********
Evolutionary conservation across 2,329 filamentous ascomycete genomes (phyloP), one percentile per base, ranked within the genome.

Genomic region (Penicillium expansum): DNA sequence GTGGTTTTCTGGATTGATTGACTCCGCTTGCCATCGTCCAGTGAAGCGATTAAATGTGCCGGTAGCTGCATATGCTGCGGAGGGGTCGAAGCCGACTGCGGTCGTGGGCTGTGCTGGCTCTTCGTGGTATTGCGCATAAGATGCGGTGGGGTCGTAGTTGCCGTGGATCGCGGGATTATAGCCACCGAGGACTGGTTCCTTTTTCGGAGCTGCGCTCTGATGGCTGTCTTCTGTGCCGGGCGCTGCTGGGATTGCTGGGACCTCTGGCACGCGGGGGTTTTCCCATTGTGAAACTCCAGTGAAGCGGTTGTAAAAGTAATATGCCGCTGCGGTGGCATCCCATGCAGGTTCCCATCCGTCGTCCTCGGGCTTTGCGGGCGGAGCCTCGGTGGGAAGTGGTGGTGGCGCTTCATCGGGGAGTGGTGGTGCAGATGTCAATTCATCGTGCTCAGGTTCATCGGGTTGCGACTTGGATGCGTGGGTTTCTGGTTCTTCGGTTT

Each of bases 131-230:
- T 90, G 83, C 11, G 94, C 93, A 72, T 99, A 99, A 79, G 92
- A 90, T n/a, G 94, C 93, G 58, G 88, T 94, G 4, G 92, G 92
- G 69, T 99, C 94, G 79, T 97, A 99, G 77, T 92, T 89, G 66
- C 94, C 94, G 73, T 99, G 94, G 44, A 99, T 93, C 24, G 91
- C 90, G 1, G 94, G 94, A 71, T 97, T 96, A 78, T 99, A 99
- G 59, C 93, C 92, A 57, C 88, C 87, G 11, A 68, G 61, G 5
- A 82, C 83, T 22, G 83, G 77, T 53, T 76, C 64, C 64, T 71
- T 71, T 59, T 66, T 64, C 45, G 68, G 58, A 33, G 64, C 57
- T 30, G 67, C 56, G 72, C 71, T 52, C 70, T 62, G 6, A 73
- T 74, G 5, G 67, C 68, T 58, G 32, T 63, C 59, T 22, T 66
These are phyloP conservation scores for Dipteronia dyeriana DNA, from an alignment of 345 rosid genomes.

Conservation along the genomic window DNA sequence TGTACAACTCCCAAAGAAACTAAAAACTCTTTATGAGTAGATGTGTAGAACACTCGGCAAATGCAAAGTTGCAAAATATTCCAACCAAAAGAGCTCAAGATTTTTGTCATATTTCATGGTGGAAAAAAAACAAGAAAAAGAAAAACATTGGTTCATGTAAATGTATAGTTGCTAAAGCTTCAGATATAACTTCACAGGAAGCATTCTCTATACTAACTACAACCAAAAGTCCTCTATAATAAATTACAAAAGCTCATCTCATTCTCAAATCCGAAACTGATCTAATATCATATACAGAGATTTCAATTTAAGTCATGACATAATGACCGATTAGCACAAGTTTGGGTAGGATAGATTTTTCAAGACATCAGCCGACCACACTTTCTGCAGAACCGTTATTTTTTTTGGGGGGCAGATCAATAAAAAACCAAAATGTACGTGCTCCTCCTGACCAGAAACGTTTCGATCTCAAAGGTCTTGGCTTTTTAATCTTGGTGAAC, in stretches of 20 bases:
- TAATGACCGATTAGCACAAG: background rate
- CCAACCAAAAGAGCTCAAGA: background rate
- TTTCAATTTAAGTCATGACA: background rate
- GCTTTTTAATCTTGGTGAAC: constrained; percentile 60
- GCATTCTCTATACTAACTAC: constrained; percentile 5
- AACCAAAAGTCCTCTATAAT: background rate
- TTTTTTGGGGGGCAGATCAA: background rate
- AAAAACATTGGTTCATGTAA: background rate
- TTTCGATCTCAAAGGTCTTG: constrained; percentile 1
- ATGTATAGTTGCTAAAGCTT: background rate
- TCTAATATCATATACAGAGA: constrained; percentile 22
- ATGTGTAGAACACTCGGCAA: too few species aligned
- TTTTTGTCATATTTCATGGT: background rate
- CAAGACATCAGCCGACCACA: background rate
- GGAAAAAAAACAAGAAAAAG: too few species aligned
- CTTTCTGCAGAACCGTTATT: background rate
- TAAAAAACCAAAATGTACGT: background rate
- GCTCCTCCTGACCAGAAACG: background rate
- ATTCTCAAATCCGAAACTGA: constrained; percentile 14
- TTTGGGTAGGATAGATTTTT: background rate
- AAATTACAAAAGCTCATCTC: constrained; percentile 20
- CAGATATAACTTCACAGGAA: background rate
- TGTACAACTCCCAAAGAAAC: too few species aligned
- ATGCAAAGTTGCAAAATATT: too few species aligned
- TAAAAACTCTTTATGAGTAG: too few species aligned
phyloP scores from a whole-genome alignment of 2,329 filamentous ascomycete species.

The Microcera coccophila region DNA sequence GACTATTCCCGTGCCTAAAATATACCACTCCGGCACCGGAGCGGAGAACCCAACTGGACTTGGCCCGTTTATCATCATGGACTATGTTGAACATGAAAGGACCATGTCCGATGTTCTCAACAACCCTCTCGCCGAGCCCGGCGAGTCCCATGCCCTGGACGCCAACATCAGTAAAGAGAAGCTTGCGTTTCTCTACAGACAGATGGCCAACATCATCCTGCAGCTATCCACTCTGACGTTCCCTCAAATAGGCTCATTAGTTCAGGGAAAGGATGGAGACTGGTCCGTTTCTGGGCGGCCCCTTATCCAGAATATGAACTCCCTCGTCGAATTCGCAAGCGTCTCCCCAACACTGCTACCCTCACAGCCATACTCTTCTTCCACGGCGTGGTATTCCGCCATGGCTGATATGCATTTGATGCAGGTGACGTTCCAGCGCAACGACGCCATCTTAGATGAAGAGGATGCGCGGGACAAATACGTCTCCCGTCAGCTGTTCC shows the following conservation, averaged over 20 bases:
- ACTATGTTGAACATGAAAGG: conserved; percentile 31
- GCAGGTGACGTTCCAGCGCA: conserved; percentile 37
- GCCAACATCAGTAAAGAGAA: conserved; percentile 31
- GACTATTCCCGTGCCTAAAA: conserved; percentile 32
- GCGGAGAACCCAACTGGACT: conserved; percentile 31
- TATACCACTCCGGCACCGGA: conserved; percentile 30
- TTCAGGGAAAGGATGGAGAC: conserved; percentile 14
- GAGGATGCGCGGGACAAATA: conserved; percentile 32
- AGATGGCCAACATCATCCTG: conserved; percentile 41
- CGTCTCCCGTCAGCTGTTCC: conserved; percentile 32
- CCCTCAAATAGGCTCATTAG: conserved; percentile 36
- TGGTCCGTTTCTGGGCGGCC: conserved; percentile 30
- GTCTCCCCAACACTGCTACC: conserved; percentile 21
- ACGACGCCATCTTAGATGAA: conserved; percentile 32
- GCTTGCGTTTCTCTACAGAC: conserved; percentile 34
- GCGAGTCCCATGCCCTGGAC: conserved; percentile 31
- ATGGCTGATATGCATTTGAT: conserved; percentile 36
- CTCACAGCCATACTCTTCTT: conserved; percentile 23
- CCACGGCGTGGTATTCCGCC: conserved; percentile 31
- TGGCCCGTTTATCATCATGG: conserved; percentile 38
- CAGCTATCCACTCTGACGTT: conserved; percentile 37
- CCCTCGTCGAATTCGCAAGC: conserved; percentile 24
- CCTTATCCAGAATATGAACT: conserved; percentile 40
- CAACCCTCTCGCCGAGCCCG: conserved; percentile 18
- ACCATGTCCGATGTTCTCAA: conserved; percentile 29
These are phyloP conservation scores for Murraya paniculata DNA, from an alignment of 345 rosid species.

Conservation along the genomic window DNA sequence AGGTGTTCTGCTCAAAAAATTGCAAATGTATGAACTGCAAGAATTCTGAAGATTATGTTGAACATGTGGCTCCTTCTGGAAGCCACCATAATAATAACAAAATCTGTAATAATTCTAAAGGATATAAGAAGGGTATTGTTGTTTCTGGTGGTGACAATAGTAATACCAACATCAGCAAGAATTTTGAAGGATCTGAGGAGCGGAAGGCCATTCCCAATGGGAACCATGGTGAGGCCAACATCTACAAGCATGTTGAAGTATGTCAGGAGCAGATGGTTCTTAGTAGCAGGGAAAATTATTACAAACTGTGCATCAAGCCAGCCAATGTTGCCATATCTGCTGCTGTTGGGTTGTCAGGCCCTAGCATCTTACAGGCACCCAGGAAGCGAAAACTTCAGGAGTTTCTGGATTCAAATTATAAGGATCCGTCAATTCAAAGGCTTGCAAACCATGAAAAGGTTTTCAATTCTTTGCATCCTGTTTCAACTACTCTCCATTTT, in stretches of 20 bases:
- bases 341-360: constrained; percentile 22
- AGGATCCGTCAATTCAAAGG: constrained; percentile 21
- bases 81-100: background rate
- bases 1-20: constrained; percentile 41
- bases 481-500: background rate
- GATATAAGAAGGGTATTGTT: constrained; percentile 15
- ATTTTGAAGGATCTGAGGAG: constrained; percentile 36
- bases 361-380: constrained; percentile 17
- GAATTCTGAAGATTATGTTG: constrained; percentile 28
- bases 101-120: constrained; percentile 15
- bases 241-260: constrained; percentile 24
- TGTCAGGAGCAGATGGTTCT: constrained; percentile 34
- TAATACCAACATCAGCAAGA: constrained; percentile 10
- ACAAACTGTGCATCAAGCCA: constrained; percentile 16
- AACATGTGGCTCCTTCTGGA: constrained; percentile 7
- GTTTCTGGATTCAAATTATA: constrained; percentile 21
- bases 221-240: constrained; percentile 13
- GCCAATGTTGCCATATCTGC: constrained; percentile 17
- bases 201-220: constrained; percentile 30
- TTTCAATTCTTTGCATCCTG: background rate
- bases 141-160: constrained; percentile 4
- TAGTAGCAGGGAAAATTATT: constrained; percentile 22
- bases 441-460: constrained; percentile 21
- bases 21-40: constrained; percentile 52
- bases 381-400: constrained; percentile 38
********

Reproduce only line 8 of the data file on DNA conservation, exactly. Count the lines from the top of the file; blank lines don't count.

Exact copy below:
- C 90, G 1, G 94, G 94, A 71, T 97, T 96, A 78, T 99, A 99